Tuesday, October 20, 2009

What Can The USFL Teach Us?

In Las Vegas last week, I had a chance to watch an extended trailer of the ESPN 30-for-doc "Small Potatoes: What Killed the USFL?" -- premiering tonight.

I was 12 at the height of the USFL -- we covered the 30/30 fascination with a specific window of mid-80s storylines -- and I have some of the same nostalgia for it that many over 35 might.

But beyond that, regular readers know that I find alternative and/or start-up sports leagues to be fascinating -- the USFL is a great case study.

*Spring season
*NFL-quality talent

*Costs, costs, costs
*Donald Trump

The spring season was key -- play where they ain't. The USFL correctly anticipated that NFL fans suffered withdrawal in the spring, waiting for the next season.

Since then, of course, the NFL has turned itself into a 12-month-a-year sport; the Super Bowl in February merely kicks off a busy "offseason" between February and mid-July: Combine, Draft, Mini-camp, Fantasy prep, Training Camp.

I got a chance to talk with "Small Potatoes" director Mike Tollin -- who was the Steve Sabol of the USFL during the league's existence. He noted that the league's failures were foretold as soon as they moved away from the spring and tried to compete head-to-head in the fall with the NFL.

I asked Tollin what -- if any -- lessons that start-up leagues could apply from the USFL. He had three:

(1) Cost containment.
(2) Consensus.
(3) Staying true to the vision.

It's a pretty good blueprint. Consider how expensive it was for the USFL to import Herschel Walker -- also, consider that the USFL managed to convince what was then the greatest player in college football history to forego the NFL for this start-up league. Imagine if LeBron skipped the NBA for a start-up U.S. pro-hoops league.

Ultimately, start-up sports leagues are like any start-up: You can't afford to compete with cash.

Consensus is interesting -- it speaks to the need for some level of league-mandated control. Oh, sure, you need the rich businessmen to buy teams for their own vanity -- but you need to convince them to let the league manage things. (Or, in the case of the UFL, the league owns the teams.)

Staying true to the vision seems most important: The USFL was founded as a spring league, a complement to the NFL; Donald Trump wanted to turn it into the next NFL, a competitor to the NFL. The XFL felt like the same thing -- cynical from the start.

Alternatively, look at the success of Arena League, which lasted for 20+ seasons as a complete complement to the NFL -- including rules that were different enough that they maintained that complementary position in the market. They didn't move outdoors because they wanted to get bigger -- they moved into tiny, minor-league markets... ironically, the "arena2" franchises were more successful than the Arena League franchises.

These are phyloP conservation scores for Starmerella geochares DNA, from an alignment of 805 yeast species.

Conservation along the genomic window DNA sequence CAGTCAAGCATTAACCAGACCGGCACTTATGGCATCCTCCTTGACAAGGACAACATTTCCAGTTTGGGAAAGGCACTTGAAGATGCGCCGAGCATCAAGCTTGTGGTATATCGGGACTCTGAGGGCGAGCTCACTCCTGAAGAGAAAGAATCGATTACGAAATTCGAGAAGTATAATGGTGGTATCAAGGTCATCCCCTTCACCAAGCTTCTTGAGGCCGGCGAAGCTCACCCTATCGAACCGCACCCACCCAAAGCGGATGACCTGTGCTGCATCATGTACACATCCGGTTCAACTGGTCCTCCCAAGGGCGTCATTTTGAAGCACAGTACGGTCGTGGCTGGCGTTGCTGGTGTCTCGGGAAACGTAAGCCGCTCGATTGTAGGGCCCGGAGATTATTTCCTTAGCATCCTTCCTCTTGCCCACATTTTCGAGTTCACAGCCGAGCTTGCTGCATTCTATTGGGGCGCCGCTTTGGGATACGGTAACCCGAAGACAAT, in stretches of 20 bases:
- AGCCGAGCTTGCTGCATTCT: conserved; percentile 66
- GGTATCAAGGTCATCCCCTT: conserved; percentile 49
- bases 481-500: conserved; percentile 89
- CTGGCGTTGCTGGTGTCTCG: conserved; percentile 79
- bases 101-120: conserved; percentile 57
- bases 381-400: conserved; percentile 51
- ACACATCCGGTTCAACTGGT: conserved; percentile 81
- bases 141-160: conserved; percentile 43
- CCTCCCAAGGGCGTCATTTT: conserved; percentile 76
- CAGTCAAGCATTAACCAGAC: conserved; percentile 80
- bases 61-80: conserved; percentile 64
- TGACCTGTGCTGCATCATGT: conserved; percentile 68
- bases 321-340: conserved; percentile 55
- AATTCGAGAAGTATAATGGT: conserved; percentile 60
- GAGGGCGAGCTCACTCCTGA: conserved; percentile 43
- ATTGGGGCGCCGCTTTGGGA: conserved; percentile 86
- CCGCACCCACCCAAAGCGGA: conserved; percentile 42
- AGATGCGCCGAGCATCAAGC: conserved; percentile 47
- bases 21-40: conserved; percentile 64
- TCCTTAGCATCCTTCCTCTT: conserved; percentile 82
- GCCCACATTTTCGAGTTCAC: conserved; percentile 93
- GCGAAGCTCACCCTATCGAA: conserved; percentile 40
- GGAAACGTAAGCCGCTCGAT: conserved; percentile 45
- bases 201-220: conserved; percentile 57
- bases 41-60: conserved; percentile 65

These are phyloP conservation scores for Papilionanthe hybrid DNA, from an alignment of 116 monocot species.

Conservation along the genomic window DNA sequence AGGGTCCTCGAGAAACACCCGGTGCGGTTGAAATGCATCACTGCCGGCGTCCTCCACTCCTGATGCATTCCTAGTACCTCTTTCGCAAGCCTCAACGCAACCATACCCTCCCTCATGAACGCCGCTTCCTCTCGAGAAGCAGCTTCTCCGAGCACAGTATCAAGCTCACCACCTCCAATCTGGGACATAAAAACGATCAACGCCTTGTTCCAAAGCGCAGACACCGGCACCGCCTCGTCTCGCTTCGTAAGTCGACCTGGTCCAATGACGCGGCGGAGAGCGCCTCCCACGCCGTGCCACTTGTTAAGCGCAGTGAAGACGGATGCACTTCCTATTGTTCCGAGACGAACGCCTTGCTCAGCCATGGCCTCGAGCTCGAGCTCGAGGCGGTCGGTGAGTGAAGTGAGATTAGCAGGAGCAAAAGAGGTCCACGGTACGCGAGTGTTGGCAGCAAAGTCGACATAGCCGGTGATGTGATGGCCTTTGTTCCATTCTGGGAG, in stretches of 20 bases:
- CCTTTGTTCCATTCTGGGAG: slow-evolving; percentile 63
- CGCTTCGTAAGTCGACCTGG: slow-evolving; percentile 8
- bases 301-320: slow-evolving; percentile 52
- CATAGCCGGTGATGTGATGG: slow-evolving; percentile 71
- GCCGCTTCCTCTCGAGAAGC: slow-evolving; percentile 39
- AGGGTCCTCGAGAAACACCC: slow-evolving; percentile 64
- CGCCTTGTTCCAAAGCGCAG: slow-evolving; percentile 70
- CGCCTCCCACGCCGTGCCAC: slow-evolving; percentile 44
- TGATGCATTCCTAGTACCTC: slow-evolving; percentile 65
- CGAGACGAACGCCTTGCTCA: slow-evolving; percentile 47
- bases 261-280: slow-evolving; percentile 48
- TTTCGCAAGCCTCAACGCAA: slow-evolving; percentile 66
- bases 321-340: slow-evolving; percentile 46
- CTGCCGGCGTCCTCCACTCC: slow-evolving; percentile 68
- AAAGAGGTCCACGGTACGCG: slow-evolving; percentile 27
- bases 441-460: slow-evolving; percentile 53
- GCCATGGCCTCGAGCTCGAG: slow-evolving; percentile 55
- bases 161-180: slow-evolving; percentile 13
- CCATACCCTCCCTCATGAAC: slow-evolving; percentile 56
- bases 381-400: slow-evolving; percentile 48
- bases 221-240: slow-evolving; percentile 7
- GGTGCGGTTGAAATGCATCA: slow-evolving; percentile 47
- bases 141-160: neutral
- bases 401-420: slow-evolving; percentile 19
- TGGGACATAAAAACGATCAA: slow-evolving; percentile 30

There is a current model for the start-up sports league: The NBA 's D-League. Yes, it helps that it was created by the NBA itself, but consider how it applies Tollin's key principles:

The D-League is run on a lean budget. It has extremely capable centralized control (even though it has local ownership), particularly league president Dan Reed. And it has stuck to its very clear vision: Be the "R&D lab" of the NBA -- whether that is players, coaches, strategies or game experience for fans. The league is a complete success.

(Where does the D-League fall short? Precisely in the place where they artificially constrain that vision: The D-League should be encouraging prep players to come straight to the D-League, rather than spending a year in college... or abroad. The best place to get trained for the NBA should be the NBA's own development system. At least in theory. I understand the many reasons why the league doesn't want to mess with its established NCAA development pipeline -- I'm just saying that the D-League would be even more successful if it developed the great preps, not just the nearly-ready college players.)

And so when the start-up United Football League (UFL) talks about wanting to be the development league for pro football (read: the NFL) -- which is a terrific competitive position, mind you -- everything about that vision should be on the table.

Most notably: The UFL should be willing to accept the players that the NFL won't allow to enter its draft -- college players with one or two years of experience.

Let those players sit in the UFL for a year or two before entering the NFL Draft. Give them pro coaching, get them ready for pro systems and expectations. Pay them to do it -- but also give them access to endorsement money unavailable to them in college.

In short: Prepare them for a career in the NFL explicitly, rather than relying on the implicit NFL training of college football.